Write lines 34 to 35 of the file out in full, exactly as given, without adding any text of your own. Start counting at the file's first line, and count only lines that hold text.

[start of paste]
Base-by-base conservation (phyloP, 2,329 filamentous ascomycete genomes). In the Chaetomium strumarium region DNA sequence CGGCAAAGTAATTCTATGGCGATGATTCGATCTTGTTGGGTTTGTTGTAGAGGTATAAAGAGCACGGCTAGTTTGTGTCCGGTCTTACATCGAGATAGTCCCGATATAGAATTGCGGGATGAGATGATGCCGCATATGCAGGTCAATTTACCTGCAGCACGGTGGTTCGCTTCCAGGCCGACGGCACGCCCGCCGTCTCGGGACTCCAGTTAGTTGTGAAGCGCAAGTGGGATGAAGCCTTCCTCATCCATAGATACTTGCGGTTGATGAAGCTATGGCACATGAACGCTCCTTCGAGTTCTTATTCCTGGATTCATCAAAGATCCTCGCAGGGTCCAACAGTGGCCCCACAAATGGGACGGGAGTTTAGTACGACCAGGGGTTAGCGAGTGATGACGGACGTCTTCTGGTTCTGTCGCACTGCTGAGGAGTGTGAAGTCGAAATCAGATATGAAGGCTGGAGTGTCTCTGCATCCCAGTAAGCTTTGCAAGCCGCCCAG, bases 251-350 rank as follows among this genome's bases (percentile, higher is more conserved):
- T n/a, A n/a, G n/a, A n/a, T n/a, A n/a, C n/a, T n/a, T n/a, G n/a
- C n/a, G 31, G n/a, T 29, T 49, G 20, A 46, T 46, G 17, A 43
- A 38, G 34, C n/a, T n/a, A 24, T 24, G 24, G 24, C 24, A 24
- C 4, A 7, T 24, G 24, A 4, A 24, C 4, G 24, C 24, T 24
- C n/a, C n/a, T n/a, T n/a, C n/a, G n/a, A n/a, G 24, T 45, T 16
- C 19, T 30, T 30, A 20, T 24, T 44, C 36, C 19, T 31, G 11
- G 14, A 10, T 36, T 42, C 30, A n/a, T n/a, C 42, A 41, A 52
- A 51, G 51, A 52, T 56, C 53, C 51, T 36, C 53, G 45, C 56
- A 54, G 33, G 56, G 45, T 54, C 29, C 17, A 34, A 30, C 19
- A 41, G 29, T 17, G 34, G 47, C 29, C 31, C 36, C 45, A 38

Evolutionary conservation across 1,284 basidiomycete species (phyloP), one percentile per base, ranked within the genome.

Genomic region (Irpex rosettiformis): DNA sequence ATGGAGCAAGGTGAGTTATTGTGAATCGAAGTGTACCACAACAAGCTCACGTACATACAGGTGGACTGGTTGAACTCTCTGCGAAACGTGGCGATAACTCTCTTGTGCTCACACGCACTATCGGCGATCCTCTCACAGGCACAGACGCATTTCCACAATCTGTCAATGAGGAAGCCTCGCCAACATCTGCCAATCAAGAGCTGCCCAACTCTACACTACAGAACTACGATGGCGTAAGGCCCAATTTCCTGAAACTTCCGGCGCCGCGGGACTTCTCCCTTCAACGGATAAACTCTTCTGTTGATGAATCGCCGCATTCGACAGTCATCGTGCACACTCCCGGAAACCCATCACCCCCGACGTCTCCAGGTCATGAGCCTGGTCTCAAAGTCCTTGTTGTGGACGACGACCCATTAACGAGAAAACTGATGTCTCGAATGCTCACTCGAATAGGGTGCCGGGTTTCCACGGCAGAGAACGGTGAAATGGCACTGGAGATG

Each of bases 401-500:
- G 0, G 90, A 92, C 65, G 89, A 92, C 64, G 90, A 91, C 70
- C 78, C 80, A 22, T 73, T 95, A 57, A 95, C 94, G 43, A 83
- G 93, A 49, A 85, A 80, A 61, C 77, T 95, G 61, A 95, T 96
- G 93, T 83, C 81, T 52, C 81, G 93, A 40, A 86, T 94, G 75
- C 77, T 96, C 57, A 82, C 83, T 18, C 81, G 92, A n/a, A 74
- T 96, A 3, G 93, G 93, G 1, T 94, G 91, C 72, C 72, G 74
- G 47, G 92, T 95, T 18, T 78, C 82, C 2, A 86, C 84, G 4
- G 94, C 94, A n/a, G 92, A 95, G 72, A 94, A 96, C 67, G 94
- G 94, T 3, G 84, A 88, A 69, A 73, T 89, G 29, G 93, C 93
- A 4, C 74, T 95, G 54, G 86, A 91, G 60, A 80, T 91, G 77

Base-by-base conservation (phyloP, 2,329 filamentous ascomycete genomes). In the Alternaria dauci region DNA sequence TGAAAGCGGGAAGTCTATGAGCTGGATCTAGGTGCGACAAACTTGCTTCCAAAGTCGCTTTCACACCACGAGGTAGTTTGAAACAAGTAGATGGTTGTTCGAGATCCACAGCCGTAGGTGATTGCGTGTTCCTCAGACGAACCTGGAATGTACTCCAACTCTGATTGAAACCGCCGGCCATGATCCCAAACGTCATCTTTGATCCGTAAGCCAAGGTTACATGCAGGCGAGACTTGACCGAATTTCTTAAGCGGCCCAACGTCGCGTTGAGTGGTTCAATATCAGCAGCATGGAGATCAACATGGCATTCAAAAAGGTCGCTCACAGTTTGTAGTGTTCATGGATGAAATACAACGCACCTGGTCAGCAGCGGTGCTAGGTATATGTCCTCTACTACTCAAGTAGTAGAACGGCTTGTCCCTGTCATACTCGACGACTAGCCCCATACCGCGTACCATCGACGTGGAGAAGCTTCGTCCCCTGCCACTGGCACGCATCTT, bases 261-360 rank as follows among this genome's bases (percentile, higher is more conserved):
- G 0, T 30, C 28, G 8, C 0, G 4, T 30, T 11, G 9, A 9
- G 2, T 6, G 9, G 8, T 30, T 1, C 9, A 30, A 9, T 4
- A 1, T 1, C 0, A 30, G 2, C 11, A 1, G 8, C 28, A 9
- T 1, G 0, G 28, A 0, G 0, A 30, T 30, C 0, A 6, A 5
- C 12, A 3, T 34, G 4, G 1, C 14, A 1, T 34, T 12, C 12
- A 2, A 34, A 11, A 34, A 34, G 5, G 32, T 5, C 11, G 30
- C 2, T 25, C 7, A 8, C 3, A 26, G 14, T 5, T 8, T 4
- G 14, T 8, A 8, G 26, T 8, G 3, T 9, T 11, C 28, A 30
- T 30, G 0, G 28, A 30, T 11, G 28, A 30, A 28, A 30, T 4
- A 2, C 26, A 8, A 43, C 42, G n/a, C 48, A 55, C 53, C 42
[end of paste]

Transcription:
- T 30, G 0, G 28, A 30, T 11, G 28, A 30, A 28, A 30, T 4
- A 2, C 26, A 8, A 43, C 42, G n/a, C 48, A 55, C 53, C 42